Why play is important?

Play is no less than the basics of humanity. By Friedrich Fröbel, one of the pioneers of play education, play is one of the most basic development factors of human beings. “While playing a child learns the basic qualifications of social behaviour.” (1) said Lothar Krappmann, founder of the interactionistic role theory. Through that he emphasizes the huge social potential of play. Albert Einstein on the other side points out the creative-innovative aspect of play and states “Play is the highest form of research”.

From the perspective of the psychology of learning and also confirmed by latest results of neurobiological research, one-sided, merely cognitive intercession of knowledge has already proven to be insufficient in education. According to the “Commemorative Pyramid” by Felder, children remember only 10% of the content by using cognitive methods, whereas it is about 90% if using direct action oriented on the experimental learning process following a “learning by doing” concept. Consequently, sustainable learning requires an interactive learning process, which recognises the human being in its wholeness (body-mind-soul) as the famous educator Heinrich Pestalozzi would say.


New Games education and play theory:

The “New Games Play Movement”, developed in California/USA in the early 1970s and meanwhile spread around the world, rests upon four principles which ensure sustainable learning processes and facilitates a positive social interaction between human beings. 1.) “Everybody is it”: Every player is responsible for the game to succeed. 2.) “Power of Play”: The joy experienced together during a game is more important than winning or losing. 3.) “Spirit of Play”: The positive attitude for the fellow players is oriented towards the guidelines “play hard – play fair – nobody hurt” 4.) “Rules are flexible”: In the centre is the human being with its capabilities and needs. The rules of a game are always flexible.


Nature education:

Joseph Cornell’s “nature education” facilitates sustainable learning experiences within the context of human and nature, in particular for children and teenagers. An emotionally lasting “Flow-experience” develops in a serious pedagogically four-step model. Within this model the method of interactive games constitutes a substantial element. The steps are: 1. Show enthusiasm. 2.) Have direct experiences. 3.) Facilitate/Reflect your experience 4.) Exchange the impressions, “A joy shared is a joy doubled.”


Successful play

If the method of interactive games is to succeed in the context of a sustainable perspective of humanity, the participants have to meet certain requirements. Among others “respect” is needed, meaning an appreciating positive attitude towards the fellow players and participants. Further a certain amount of “discipline” in following the agreed rules is required as well as. Finally and most important to play games well the participants need to have the capability of “being in this very moment” of the game here and now, where past and future remain secondary.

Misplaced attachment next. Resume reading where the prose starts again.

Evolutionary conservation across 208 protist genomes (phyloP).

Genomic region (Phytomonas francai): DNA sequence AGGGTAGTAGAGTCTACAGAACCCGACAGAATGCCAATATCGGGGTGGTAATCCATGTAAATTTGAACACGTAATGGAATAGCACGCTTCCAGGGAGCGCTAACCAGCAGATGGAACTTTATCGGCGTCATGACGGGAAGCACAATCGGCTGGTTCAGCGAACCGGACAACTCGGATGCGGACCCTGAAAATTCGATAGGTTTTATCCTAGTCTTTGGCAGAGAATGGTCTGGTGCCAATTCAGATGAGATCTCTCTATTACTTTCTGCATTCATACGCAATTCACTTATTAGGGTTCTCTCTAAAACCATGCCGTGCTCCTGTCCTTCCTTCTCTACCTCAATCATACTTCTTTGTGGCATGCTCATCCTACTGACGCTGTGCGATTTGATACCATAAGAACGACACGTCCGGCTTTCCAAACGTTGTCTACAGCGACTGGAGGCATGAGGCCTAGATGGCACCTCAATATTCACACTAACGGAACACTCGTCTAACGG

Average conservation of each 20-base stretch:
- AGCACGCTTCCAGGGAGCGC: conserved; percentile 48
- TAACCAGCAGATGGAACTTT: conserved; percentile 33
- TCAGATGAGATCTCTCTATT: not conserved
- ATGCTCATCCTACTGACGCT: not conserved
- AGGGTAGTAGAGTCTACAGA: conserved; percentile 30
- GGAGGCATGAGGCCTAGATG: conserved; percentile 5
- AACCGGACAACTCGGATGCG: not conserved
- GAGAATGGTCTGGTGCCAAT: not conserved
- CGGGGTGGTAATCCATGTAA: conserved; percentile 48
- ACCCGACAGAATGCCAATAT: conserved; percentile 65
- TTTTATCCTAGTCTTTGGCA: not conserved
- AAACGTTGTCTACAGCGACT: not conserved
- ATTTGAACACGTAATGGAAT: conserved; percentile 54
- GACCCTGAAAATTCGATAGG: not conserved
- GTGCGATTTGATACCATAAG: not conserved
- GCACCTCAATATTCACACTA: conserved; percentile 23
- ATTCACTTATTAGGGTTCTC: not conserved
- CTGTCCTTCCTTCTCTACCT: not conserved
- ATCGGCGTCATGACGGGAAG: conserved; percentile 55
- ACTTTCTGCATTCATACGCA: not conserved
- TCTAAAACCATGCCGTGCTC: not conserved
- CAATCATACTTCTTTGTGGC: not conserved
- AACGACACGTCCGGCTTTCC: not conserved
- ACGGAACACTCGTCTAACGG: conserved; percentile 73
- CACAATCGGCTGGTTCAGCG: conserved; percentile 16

Succeeds the game the desired effects happen immediately and cause a “change of perspective” in our thinking and acting. In this way a holistic and sustainable intercession of knowledge is possible as well as innovative strategies of problem solving.




Target group

Up to a certain age children have a natural approach to play. In later stages of life it is necessary to find adequate activities and interactive methods according to the age group and capabilities. For grownups well-chosen games open up a new approach to the often concealed inner child and a sustainable and creative learning process is possible.


Everyday (providing guidance in everyday decision making)

Through play the intercession of knowledge can happen more easily and concretely through a hands-on approach. A meeting in Finland provided a good example: During the meeting we had an extraordinary day in the forest together with 10year old school kids and a forest-educator. The forest-educator began by asking the children what one should not do in the forest. Throwing away paper and rubbish the pupils answered. Sometime later after rewarding them with a candy for a well done game he asked them for their candy wrappers. Not a one of them had thrown it away, all of them had got it in their pockets. This is a simple but practical example for how you can transfer important knowledge about sustainable and ecological behaviour by play. The kids found the correct answer and implemented it directly in their everyday life. Is this just coincidence?